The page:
The primary goal of EV protective circuits: Keep vehicle occupants safe day-to-day and first-responders protected if the worst happens.
Michael Zimmerman, Littelfuse, Inc.
The 12-V automotive battery may become a relic of the past as electric vehicles (EV) and hybrid cars gain market share. EVs and hybrid vehicles use battery packs of at least 500-V and some reach 1,000 V. The higher voltages are required to power electric drive motors efficiently. However, the potential danger to vehicle occupants—or to anyone who comes in contact with a vehicle—is more significant when high voltages are present.
The high reactivity of metal lithium has brought considerable attention to battery safety. A battery management system (BMS) is necessary to safely operate a lithium-ion battery. The BMS monitors at least the state of each cell’s voltage and temperature and controls the equalizing currents, ensuring all battery cells connected in series have the same voltage. Highly developed systems also enable continuous monitoring of individual cell state-of-charge through permanent analysis of the energy flow during charging and discharging. In particular, high-performance lithium-ion batteries can see high short-circuit currents initially because thee batteries have a low internal resistance.
Lithium-ion batteries’ prospective (unaffected) short-circuit current is several times (about 5 to 10 times) that of other batteries, e.g., lead-acid batteries. The high value also makes the magnitude of the short-circuit current rise much faster than in conventional batteries because the electrical time constants are about the same – in the range of milliseconds.
To keep individuals safe from a short circuit and high voltage in an EV or hybrid vehicle, the primary requirements are disconnecting the high voltage energy sources from all loads and discharging any stored high voltage. Designers can design their circuitry to take three actions that will protect individuals from the energy that can short to the vehicle body through a load circuit failure:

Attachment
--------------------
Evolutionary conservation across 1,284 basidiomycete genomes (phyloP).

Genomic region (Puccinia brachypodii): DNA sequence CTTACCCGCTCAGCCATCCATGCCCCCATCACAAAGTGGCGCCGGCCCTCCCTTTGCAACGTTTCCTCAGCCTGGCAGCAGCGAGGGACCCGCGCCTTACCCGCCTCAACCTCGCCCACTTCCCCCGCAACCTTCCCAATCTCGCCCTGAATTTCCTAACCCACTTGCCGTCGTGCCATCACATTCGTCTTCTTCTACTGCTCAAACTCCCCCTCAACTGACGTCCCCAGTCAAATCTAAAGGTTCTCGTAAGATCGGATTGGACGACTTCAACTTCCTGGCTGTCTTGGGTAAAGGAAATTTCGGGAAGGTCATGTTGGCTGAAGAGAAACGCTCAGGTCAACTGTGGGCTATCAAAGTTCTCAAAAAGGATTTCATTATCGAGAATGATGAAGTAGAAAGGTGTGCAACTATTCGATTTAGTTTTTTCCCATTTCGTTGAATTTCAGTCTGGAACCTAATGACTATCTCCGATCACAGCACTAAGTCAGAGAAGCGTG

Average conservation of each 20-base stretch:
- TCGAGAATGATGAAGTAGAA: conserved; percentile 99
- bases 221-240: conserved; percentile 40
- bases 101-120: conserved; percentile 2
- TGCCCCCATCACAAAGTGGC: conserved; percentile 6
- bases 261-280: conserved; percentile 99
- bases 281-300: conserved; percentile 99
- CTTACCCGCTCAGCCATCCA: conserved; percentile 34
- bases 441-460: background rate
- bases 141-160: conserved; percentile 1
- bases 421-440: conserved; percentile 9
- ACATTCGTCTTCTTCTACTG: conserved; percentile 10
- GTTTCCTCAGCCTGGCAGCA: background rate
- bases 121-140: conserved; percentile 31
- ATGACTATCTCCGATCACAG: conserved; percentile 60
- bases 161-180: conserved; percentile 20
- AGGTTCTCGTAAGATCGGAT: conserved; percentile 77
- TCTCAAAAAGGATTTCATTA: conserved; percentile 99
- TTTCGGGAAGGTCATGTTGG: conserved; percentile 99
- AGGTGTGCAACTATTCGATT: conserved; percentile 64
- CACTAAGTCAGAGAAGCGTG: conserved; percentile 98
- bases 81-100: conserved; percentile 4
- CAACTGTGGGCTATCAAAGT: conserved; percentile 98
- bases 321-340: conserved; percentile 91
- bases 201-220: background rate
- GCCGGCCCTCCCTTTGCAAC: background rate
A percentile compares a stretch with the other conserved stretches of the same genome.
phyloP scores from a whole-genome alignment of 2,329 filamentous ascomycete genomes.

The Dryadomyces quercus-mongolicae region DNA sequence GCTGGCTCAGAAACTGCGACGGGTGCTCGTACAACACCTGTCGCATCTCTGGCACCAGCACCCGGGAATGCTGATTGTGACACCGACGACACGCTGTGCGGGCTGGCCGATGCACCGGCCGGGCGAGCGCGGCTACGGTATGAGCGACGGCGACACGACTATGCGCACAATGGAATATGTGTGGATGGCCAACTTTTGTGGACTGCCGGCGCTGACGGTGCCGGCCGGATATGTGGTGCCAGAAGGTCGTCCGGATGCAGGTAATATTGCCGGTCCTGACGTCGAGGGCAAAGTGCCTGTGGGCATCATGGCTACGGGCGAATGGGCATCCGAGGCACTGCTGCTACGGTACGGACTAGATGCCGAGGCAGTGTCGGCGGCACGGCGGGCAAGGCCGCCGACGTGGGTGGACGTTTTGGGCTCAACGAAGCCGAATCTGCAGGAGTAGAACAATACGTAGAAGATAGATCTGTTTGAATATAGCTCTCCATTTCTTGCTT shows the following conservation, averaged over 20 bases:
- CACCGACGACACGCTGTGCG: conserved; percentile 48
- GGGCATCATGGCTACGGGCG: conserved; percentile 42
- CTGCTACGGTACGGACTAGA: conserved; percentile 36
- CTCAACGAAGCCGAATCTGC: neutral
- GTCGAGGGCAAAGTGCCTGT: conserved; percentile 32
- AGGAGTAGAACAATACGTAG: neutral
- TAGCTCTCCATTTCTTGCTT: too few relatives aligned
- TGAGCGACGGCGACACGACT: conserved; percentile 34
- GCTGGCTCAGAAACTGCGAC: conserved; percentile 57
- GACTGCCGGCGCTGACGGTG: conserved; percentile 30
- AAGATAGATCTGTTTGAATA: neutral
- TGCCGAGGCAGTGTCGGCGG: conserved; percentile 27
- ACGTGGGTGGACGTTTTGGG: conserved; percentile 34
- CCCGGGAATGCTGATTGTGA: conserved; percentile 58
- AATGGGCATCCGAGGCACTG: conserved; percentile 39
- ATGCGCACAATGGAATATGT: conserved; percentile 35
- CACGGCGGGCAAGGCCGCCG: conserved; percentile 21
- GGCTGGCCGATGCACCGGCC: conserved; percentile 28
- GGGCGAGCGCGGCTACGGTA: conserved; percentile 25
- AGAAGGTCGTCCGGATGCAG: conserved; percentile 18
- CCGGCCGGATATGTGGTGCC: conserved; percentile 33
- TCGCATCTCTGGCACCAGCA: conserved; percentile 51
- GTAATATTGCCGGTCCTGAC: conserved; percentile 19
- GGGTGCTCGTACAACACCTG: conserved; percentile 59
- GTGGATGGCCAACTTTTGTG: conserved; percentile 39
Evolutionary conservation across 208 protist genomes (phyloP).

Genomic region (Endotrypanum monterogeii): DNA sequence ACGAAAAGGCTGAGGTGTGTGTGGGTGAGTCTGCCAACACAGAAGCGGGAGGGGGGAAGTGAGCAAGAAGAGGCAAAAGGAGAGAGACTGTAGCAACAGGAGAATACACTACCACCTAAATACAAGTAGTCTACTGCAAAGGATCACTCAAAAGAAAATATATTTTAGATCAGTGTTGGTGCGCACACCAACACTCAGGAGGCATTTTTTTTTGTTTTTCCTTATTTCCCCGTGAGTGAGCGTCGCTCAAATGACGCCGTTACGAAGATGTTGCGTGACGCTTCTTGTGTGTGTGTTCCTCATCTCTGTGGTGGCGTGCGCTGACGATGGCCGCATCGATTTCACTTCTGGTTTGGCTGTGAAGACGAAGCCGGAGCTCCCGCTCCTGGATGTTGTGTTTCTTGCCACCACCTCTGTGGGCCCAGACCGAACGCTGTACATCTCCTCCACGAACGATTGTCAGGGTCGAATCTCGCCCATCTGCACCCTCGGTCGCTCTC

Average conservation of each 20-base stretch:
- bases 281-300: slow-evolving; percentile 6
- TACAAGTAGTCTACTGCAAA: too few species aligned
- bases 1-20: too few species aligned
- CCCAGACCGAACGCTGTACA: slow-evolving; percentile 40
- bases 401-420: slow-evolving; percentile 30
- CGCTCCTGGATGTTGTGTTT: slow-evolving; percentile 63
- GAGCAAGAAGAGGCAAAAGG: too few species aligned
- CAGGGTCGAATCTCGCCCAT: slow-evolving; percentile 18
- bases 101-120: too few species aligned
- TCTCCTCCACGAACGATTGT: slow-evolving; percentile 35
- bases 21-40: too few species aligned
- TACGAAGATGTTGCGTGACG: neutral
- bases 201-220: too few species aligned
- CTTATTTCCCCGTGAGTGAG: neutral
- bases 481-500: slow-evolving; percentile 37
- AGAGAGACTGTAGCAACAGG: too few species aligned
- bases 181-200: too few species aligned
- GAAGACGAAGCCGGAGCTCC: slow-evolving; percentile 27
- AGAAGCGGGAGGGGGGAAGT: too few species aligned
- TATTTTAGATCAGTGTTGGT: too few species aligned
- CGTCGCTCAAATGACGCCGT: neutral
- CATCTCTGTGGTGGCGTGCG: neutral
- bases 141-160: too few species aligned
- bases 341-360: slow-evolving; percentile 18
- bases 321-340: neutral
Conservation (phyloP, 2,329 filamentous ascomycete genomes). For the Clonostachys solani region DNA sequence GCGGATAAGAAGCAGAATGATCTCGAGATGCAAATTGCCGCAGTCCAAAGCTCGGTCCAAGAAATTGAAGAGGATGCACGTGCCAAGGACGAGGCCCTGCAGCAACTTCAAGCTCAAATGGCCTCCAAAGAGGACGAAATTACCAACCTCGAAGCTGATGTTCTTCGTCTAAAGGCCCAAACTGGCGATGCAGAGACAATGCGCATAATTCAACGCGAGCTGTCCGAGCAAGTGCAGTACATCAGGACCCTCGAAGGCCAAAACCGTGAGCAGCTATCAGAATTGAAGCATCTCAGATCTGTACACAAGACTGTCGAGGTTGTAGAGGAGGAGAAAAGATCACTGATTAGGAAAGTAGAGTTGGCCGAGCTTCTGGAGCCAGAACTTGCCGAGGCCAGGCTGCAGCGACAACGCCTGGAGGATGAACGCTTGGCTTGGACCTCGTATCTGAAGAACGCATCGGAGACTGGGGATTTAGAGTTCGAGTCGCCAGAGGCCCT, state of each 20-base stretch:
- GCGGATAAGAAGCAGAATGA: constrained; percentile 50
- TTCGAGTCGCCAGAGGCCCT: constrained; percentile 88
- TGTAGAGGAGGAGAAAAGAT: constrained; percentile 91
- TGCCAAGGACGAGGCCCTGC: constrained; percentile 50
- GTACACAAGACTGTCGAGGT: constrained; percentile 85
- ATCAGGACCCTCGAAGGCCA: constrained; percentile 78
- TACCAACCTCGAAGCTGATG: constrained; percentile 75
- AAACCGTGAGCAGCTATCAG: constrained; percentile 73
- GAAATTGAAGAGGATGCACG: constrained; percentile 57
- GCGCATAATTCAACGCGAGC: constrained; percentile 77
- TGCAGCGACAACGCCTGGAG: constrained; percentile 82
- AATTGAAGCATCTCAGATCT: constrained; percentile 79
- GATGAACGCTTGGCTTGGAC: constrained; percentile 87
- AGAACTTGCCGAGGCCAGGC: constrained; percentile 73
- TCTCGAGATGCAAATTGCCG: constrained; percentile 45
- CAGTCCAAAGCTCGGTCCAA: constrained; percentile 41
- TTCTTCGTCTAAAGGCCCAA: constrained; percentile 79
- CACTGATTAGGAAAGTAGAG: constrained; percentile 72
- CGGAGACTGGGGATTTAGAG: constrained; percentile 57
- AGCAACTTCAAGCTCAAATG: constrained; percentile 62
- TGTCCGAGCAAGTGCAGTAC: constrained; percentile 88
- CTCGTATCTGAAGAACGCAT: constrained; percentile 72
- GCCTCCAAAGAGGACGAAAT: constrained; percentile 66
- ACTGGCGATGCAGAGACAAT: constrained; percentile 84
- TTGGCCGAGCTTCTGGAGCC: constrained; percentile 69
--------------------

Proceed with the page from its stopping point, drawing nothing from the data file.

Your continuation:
Disconnect the battery from the load circuits to de-energize them.
Provide a high-speed disconnect method for the battery that energizes in the event of a catastrophic failure like a hard battery short circuit.
Discharge high-voltage capacitors and related energized systems to ensure safe voltage discharge.
In many cases, circuit breakers with magnetic or thermal overcurrent detection are too slow. Disconnection takes place only after a high battery discharge current is already flowing, and the circuit breaker is overloaded and may be damaged by high energy.
DC-capable fuses can serve as short-circuit protection but must be replaced once the source of the short-circuit has been found. In many cases, lengthy replacement times are impractical, and the fuse design is challenging. Still, fuses are the most reliable way to prevent catastrophic failure and enable a higher safety level. Companies like Littelfuse offer application engineering support and a wide range of fuse products for voltages ranging from 500 V to 1,000 V. For example, the Littelfuse 828 cartridge fuses and EV1K semiconductor fuses can handle up to 1,000 V.